As stereotypical depictions of college Greek life make headlines in national and local media, Ithaca College may be smart in remaining unaffiliated with the fraternities and sororities operating on its campus.
The college instituted a ban on campus Greek life in 1980, following the death of a fraternity pledge who was hazed. Despite this ban, a number of students on campus have joined unaffiliated organizations, such as Alpha Epsilon Pi or Gamma Delta Pi. While the college knows about the Greek life, it keeps its distance from the groups.
Countless incidents at Cornell, including two alleged sexual assaults at the Phi Gamma Delta chapter since October, have led to the closing of two Cornell fraternities. While these reports have cast a negative light on Cornell, Ithaca College’s image remains untainted.
For the unaffiliated organizations, they have the freedom of hosting their own events that advance their specific vision without having to abide by the college’s rules or institutional values.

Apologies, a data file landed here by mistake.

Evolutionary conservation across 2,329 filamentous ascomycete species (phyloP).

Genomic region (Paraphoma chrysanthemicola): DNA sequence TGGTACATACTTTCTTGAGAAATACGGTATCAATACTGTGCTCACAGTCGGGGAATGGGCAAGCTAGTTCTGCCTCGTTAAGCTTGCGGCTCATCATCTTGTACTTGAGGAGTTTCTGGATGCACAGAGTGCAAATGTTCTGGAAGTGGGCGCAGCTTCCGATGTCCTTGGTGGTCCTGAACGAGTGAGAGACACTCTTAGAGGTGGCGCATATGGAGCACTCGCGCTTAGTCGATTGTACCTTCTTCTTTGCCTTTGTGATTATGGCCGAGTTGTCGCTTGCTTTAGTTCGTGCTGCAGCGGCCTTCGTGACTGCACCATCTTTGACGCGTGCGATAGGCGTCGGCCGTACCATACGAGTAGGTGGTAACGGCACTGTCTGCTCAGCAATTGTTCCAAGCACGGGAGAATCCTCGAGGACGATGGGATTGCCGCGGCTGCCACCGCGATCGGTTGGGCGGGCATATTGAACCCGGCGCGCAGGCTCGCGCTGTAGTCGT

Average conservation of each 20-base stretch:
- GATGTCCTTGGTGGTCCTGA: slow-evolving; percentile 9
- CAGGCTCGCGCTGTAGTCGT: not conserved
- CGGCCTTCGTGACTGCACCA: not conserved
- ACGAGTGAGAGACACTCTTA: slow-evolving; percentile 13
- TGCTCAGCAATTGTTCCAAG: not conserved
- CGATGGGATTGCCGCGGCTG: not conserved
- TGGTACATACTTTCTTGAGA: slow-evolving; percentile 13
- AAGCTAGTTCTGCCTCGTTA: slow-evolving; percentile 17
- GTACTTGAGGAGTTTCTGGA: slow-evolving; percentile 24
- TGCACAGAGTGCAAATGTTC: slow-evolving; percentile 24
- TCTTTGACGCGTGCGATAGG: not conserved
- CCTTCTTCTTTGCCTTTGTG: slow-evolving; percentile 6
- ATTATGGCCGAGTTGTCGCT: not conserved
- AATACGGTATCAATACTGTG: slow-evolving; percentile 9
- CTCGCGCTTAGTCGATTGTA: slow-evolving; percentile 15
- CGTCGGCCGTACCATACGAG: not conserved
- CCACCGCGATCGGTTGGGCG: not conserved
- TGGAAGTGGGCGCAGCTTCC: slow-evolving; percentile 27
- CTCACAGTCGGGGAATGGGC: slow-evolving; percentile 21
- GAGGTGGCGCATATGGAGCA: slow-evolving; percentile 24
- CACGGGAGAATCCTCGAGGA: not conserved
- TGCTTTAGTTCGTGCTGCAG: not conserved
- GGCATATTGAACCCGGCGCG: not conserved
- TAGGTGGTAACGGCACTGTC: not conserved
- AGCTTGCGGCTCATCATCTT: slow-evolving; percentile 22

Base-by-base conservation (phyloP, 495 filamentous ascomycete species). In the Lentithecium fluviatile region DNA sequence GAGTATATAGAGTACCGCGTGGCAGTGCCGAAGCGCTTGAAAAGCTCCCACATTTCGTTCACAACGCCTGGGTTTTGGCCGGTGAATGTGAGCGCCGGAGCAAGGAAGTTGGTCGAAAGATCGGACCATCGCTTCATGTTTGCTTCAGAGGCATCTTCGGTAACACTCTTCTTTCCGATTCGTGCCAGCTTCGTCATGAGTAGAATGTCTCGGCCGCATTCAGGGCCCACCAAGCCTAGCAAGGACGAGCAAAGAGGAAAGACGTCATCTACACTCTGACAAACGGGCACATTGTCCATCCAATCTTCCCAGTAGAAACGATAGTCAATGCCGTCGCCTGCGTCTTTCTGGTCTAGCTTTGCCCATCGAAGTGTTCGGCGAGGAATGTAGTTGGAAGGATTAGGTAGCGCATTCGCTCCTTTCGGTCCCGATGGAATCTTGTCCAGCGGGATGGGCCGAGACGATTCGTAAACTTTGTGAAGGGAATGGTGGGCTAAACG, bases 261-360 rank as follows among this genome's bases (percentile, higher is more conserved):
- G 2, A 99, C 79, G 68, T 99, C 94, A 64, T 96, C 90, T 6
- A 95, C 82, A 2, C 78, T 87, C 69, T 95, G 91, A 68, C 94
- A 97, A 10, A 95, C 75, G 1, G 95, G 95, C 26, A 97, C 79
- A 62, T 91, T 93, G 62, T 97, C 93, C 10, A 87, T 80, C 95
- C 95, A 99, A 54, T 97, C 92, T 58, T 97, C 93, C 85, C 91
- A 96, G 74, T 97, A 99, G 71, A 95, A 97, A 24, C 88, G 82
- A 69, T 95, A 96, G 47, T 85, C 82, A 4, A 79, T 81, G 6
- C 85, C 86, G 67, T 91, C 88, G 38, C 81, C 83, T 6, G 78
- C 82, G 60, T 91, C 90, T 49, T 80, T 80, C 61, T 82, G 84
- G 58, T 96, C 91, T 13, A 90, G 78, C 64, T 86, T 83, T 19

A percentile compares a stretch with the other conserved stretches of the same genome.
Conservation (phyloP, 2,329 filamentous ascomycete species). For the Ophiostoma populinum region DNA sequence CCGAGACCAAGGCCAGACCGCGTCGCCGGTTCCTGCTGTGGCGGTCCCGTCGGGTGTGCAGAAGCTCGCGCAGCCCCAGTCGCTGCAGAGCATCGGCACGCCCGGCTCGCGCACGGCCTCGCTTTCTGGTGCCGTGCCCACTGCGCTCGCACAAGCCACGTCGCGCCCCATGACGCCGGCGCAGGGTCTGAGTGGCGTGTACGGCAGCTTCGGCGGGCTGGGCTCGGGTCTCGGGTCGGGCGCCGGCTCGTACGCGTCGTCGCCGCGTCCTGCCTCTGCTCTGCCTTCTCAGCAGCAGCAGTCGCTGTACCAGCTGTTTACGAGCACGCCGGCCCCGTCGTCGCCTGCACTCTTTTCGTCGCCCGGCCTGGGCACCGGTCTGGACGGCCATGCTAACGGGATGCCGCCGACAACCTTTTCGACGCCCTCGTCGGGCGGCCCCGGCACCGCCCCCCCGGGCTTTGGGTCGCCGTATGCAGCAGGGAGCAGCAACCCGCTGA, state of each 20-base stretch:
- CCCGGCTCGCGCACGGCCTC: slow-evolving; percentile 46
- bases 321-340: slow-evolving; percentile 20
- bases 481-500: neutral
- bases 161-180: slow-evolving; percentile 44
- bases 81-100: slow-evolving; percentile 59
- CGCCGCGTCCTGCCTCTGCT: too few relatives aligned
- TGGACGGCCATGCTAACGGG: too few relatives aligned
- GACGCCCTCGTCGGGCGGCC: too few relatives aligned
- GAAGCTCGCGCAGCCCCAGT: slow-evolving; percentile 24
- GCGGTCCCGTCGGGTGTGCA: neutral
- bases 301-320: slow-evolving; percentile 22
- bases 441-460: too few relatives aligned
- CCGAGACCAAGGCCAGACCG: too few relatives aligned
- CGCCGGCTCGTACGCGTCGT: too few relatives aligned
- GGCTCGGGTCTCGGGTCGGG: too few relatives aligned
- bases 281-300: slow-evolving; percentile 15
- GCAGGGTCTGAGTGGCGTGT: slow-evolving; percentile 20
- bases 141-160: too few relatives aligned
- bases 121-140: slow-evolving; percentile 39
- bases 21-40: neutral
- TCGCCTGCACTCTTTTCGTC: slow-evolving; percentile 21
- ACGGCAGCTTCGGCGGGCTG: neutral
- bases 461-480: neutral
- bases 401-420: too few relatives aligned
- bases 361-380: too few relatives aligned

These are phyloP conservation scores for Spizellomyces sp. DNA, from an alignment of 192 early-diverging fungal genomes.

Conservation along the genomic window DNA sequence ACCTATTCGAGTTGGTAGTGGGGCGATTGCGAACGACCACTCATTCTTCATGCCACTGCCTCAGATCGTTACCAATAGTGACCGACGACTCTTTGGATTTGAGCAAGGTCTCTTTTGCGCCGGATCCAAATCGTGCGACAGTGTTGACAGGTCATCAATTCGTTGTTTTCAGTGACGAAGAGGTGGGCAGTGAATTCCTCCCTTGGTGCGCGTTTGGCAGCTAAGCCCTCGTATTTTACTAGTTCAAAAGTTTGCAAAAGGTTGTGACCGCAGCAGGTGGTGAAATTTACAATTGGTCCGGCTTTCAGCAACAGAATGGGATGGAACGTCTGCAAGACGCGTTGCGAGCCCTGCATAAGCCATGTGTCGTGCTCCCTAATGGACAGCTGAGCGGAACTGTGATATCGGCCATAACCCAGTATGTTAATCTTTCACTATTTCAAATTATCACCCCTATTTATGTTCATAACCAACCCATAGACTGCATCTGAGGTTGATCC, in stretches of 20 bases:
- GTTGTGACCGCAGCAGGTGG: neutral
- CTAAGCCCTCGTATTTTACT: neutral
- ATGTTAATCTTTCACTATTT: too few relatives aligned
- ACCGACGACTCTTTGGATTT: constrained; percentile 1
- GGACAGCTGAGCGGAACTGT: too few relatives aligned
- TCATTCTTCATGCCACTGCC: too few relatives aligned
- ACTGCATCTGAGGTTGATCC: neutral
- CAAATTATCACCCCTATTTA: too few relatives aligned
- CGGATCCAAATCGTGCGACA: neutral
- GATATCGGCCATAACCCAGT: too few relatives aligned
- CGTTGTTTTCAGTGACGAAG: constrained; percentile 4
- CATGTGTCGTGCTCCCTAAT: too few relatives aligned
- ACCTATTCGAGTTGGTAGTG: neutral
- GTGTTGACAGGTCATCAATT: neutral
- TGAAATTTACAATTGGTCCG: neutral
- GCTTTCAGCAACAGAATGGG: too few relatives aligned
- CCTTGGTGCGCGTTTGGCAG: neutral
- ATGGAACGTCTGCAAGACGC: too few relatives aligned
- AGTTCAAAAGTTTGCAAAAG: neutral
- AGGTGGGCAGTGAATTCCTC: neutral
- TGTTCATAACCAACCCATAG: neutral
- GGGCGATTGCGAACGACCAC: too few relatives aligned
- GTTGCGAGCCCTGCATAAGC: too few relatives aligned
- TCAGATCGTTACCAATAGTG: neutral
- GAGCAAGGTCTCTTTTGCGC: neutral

Regardless of whether or not unaffiliated fraternities or sororities on campus engage in similar party activities that have led to bad situations at Cornell, stereotypical Greek life is at odds with the core mission of the college itself, which does not tolerate mistreatment of fellow students.
If affiliation re-entered the conversation, both the college and these groups could come under extreme scrutiny for bad behavior and risk sanctions from their respective national organizations. Moreover, Greek life would attract an entirely new demographic of prospective students, which may present a new set of identity challenges for the college. Both parties may have more to lose than to gain from affiliation.